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crippling effect Ireland taking ‘mitigating actions’ amid Covid cases surge, health chief says

Paul Reid said there are currently 640 patients in hospital with Covid-19.

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People queuing while waiting for the Covid-19 vaccine outside Croke Park, Dublin (Niall Carson/PA)

People queuing while waiting for the Covid-19 vaccine outside Croke Park, Dublin (Niall Carson/PA)

People queuing while waiting for the Covid-19 vaccine outside Croke Park, Dublin (Niall Carson/PA)

Ireland is “taking all mitigating actions” as the country copes with a surge in Covid-19 cases, the head of the HSE has said.

It comes as nearly 6,000 cases of the virus were confirmed in Ireland on Saturday.

Paul Reid, in a tweet on Saturday morning, said: “We’re surging across the whole health system and taking all mitigating actions.

“We value and appreciate everyone’s support.”

A further 5,959 cases of Covid-19 were confirmed in Ireland on Saturday, the Department of Health said.

According to the latest figures, there are 640 patients in hospitals with the disease, with 121 in intensive care.

A booster programme is currently being rolled out by the HSE, with 550,000 jabs administered so far.

Health officials have in recent days expressed concern about the potential for a further rise in Covid-19 cases and the crippling effect it could have on the fragile health system.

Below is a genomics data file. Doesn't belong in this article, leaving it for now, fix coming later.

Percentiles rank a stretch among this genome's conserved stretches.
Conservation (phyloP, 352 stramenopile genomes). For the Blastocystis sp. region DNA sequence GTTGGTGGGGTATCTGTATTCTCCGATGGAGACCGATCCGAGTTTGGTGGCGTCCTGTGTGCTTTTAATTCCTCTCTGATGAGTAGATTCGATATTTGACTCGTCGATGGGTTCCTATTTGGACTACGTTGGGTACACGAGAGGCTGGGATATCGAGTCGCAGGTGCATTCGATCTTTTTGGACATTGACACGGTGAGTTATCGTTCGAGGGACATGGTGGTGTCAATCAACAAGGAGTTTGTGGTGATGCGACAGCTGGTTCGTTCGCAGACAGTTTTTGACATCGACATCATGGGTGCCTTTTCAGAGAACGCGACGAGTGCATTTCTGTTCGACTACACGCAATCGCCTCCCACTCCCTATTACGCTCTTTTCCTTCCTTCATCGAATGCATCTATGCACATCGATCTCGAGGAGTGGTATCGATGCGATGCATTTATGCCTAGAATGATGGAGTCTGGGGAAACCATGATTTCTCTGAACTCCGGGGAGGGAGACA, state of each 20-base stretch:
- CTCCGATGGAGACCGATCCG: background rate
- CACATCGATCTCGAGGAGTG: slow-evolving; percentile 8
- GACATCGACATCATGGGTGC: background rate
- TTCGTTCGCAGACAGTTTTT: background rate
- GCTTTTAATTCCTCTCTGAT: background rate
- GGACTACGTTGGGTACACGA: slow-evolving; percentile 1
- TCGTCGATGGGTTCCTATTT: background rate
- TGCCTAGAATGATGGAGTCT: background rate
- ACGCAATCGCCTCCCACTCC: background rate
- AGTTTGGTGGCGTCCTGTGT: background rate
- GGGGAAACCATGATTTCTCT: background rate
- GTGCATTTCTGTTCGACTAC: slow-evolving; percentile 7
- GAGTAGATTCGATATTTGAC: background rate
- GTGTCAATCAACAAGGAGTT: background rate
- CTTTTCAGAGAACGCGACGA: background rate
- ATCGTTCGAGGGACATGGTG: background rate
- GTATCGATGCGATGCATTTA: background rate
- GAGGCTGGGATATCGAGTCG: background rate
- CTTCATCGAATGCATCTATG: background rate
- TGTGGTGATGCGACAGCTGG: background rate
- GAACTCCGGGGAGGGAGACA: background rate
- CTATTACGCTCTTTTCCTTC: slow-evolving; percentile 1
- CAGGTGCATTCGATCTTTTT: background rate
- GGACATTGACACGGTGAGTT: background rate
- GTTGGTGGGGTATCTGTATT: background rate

Some hospitals already foresee the cancellation of elective treatments in the coming days as pressure builds.

Deputy chief medical officer Dr Ronan Glynn, in a video posted on Twitter on Friday, said it was possible Ireland could record 200,000 cases of Covid-19 in December.

“The next few weeks will be difficult for everybody,” he predicted.

Earlier this week, the Government introduced a set of fresh measures it hopes will slow the spread of Covid-19.

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This includes ordering that pubs, nightclubs and restaurants should now have a midnight closing time while people are also being asked to work from home if possible.

It will take several days for health officials to be able to say if the new measures are having the desired effect and if Ireland can avoid the return of tougher restrictions, which have not been ruled out by Taoiseach Micheal Martin.

On Friday night, chief medical officer Dr Tony Holohan said: “Anyone who is going to get Covid-19 in December has not yet been infected.

“Their infection is not inevitable and there is still time to prevent it by small changes in our behaviour.”

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